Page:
One example is our suit against the Coast Guard and FBI for both past and ongoing discharges of lead munitions into the Great Lakes. The Court treated standing as an evolving concept where, when one fact asserted by the FBI/DOJ could not be supported, the Court moved on to other factual issues that had not been briefed, finally deciding that the distance of our membership, 13 miles to the south of the range on Lake Michigan, was too far for us to prove we could be harmed by FBI discharge of lead training bullets in Lake Michigan. We insisted the lake rotates to the south and that our municipal water intake pipe draws water from the lake. We eventually proved not only that the lake rotates to the south, but that the DOJ attorneys defending the named agencies knew this to be true. They withheld a 1986 environmental assessment despite a federal judge's order to produce it. The DOJ instead gave us 19 pages out of a 180 page study, redacting pages referencing studies by the Illinois State Geologic Survey describing a southern migration of nearshore sediments. The DOJ, who also act as attorneys on behalf of all federal agencies that are sued, came to our court to lie in order to deny us our day in court. What does that say about this issue of U.S. munitions policy? Abandonment of munitions in marine environments is the official policy and the Executive Branch, acting under the name of the past and current President, will stop at nothing to overrule the will of Congress. And the federal appellate courts, all the way up to our denied petition for writ of certiorari to the U.S. Supreme Court, went along with the lie despite our bringing it to their attention on several petitions for review.
The federal courts go out of their way to clear a path for federal scofflaws despite Congressional statutes containing federal facilities provisions requiring use of the same standards as private facilities. Federal courts abuse standing requirements to deny hearings to citizens despite clear waivers of sovereign immunity according to the citizen suit provisions of all environmental laws. Without citizen suit enforcement at federal facilities, there is no enforcement.
Here is the problem in a nutshell: Executive Order 12580 delegates the President's general enforcement authority under federal environmental laws to the federal agency operating each federal facility, instead of to the US EPA as for all other environmental enforcement. Non-enforcement by facility owners polluting the environment is thereby allowed unimpeded. EO 12580 is an impediment to cleanups that are protective of human health and the environment and should be struck by Congress. Congress specifically needs to delegate all cleanup authority to US EPA and not to the President's discretion generally. Or the Executive needs to rescind Executive Order 12580.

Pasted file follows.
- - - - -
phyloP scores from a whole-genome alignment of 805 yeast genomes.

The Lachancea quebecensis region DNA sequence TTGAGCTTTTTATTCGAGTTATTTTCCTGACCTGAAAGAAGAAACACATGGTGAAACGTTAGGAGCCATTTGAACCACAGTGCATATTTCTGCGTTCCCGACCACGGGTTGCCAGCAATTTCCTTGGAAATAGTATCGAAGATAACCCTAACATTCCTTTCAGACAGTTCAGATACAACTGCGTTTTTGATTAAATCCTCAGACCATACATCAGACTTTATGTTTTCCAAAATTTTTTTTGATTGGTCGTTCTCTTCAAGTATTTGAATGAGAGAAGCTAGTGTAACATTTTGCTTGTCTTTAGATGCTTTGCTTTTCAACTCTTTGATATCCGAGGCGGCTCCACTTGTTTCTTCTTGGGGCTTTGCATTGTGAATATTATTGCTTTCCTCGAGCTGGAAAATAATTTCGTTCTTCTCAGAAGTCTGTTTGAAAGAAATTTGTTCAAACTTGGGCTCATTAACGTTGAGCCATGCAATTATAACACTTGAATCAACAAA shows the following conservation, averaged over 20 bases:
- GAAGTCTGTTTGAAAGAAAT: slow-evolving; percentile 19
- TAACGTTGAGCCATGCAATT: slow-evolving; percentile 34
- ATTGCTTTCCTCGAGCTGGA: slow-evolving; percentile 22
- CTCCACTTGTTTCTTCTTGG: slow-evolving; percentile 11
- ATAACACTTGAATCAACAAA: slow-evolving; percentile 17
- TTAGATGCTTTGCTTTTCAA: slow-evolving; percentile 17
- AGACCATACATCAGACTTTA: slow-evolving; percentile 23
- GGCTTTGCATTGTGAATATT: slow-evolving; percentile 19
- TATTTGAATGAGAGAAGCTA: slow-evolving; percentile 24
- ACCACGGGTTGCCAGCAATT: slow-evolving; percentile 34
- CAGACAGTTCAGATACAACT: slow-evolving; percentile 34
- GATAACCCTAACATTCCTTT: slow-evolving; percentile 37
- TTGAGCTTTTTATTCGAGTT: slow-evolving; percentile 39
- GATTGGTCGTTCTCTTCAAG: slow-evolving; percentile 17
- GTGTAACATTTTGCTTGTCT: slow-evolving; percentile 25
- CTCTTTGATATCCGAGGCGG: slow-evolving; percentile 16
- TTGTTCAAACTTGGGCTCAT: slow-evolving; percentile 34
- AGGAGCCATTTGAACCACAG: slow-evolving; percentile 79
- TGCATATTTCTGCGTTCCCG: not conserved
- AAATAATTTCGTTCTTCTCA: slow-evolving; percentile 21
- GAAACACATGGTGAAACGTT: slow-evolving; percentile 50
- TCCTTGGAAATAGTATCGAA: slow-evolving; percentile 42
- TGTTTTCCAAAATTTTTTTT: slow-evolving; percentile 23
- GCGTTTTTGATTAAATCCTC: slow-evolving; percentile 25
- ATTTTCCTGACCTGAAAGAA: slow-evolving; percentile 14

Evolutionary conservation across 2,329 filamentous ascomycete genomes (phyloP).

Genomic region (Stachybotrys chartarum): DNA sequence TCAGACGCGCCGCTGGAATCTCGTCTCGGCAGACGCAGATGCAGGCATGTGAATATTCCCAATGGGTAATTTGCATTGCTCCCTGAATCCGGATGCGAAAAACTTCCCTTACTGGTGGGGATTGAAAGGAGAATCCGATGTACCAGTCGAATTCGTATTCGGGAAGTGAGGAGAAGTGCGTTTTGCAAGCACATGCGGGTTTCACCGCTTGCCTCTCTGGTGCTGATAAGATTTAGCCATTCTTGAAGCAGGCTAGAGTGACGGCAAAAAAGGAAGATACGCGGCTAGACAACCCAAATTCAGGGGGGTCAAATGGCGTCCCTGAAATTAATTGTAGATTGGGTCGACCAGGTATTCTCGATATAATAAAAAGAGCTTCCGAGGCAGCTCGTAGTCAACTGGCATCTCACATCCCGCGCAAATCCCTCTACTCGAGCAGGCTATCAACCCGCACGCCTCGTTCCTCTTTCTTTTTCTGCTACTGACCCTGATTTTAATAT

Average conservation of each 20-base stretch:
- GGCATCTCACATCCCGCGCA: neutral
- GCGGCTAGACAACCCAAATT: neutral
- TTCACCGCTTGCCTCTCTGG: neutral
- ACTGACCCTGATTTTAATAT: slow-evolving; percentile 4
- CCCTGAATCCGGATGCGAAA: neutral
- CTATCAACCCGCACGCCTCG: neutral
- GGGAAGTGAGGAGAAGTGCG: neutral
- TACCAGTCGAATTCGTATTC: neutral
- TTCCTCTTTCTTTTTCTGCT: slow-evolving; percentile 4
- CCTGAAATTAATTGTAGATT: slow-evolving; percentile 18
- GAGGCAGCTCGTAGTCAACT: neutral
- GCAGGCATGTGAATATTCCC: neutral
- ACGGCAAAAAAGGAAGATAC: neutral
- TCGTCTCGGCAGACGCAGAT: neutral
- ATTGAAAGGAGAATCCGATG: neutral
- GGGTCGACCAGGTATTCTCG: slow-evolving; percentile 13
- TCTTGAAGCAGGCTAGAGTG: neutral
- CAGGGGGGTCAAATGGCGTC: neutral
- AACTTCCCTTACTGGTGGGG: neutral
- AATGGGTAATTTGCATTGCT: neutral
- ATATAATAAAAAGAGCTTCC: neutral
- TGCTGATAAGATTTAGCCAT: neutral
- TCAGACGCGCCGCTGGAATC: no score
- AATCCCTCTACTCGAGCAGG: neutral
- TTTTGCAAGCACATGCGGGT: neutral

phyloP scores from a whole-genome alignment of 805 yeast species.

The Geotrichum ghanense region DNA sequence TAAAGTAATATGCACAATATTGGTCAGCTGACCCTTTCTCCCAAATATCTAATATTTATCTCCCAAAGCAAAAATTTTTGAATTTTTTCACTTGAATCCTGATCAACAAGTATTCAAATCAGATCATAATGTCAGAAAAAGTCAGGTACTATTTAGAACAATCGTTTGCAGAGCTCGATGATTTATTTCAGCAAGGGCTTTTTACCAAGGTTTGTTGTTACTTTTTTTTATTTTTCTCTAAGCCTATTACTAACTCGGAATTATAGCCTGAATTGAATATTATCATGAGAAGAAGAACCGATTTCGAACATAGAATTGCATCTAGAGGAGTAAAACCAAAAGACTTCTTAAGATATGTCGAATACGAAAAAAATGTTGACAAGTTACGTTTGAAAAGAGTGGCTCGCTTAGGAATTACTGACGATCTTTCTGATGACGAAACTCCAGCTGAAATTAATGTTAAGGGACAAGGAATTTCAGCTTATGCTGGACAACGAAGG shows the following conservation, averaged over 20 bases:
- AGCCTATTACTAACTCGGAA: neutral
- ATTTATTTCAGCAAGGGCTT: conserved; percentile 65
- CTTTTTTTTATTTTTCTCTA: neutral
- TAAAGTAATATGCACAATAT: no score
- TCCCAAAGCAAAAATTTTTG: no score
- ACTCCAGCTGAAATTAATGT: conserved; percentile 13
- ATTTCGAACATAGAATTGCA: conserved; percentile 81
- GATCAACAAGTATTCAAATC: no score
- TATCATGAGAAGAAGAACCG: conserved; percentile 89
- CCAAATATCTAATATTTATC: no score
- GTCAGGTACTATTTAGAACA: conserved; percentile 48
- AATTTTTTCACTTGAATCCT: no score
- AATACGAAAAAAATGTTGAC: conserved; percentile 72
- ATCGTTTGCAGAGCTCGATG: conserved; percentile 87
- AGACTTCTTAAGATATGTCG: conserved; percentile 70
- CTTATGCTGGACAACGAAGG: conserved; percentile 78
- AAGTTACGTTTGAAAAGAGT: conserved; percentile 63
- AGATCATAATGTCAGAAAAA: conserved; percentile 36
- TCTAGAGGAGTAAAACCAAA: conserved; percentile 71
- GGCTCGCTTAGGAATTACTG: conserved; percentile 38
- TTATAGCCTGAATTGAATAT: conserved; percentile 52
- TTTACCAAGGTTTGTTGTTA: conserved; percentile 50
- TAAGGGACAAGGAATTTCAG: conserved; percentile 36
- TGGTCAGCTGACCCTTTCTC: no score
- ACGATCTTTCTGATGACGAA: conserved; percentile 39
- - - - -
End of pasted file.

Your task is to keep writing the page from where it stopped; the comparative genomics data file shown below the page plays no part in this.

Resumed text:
It is important to remember which branch of government controls lawmaking in the United States according to the Constitution. It is Congress.
As another example, the US EPA is required to concur that all remedies are in place and operating properly and successfully prior to any transfer of contaminated federal property. In a case at Fort Sheridan where US EPA does not concur that the cap on Landfill 7 is operating properly and successfully, the Army and Navy transferred the property anyways.
Blue Eco brought suit for this transfer (and development of homes surrounding the landfill) of property without the concurrence of US EPA as required by law. The Seventh Circuit Court of Appeals ruled, however, that the part of the statute barring suits to ongoing cleanup decisions also barred suit to property transfers where the cleanup is not complete. How can that be? The Executive cannot transfer property before the cleanup is complete but citizens cannot sue for an illegal premature transfer because the cleanup is still ongoing?
This decision is one that allows federal property transfers to go forward without requiring protective cleanups so long as the agency is still working on the cleanup, the very thing Congress meant to preclude by requiring US EPA concurrence with the protectiveness of a final cleanup. The Executive, by defending obvious violations of law in court, shows its hostility to Congressional mandates that it clean up its act. The very nature of Executive non-enforcement against itself, and success in federal courts defending itself leads to the conclusion that the Constitutional structure is not being followed, and is in fact totalitarian.
When a development requires government approval, funds, or participation there are strict requirements that the government study the environmental impacts of the project prior to making the decision to develop. These requirements are found in the NEPA review mandate and the Endangered Species Act. Even though these requirements are well known, for some reason executive decision makers often brush them aside in favor of their developer friends.
Citizens are empowered to stop these developments until the environmental impacts are assessed.